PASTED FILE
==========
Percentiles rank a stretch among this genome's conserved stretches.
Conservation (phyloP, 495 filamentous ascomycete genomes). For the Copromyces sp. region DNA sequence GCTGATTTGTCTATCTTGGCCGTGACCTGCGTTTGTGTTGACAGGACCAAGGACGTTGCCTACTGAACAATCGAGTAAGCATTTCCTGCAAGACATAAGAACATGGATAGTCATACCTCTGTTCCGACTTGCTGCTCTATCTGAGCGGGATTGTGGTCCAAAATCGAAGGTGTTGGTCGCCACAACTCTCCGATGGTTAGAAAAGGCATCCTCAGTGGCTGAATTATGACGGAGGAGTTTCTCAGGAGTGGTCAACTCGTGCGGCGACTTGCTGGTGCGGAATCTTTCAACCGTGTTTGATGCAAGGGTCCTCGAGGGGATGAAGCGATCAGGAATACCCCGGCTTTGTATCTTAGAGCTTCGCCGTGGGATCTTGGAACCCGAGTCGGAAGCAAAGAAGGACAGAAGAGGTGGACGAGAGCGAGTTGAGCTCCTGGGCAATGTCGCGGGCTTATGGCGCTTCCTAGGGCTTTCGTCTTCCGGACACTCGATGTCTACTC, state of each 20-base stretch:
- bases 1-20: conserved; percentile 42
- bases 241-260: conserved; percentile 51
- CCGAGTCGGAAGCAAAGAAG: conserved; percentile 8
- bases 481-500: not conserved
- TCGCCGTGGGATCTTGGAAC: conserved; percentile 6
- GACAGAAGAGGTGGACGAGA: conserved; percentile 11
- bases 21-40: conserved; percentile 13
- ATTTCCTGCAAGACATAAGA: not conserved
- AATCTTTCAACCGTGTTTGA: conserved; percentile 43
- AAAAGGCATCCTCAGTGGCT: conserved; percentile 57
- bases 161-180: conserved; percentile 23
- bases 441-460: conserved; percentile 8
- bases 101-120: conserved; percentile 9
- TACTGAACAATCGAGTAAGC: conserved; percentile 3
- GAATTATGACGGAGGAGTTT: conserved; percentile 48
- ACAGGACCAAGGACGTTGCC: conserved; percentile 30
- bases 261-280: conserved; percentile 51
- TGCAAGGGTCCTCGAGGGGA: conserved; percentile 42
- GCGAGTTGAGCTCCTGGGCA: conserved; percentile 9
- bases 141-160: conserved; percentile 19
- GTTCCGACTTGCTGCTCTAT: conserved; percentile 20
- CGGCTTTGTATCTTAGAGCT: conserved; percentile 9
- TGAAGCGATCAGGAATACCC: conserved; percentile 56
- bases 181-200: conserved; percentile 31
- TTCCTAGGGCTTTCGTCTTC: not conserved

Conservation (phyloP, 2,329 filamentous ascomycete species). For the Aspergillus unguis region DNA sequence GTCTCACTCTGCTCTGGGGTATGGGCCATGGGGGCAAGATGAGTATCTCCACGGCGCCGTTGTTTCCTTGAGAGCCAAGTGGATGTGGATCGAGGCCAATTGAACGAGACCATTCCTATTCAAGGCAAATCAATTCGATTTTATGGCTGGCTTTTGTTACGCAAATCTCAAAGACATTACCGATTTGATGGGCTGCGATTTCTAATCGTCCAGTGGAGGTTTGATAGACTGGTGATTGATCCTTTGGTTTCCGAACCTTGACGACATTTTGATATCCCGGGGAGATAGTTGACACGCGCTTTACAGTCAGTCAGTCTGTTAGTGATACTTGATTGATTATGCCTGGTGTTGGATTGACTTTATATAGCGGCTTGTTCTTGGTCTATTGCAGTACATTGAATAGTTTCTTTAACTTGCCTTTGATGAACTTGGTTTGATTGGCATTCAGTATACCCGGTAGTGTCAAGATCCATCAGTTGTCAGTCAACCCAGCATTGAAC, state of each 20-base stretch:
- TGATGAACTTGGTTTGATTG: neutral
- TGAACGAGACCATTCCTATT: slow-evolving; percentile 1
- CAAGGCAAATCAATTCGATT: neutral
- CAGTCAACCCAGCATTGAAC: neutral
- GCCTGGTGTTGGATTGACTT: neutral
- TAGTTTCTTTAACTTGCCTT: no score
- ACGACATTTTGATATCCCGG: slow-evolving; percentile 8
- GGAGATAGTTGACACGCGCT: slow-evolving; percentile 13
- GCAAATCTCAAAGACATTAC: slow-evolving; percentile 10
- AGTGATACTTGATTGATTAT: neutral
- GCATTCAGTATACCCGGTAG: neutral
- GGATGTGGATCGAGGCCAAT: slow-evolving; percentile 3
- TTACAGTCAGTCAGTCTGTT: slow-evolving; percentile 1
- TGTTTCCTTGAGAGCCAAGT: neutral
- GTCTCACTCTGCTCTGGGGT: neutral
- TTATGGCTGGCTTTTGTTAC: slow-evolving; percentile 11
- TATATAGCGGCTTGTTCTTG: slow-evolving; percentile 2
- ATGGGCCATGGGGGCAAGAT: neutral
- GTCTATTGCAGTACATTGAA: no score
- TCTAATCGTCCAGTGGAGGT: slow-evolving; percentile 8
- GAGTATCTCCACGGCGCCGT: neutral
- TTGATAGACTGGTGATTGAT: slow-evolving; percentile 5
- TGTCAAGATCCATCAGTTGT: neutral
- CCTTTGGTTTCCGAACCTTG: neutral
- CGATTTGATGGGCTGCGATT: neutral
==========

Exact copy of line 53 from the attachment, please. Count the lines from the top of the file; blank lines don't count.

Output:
- CGATTTGATGGGCTGCGATT: neutral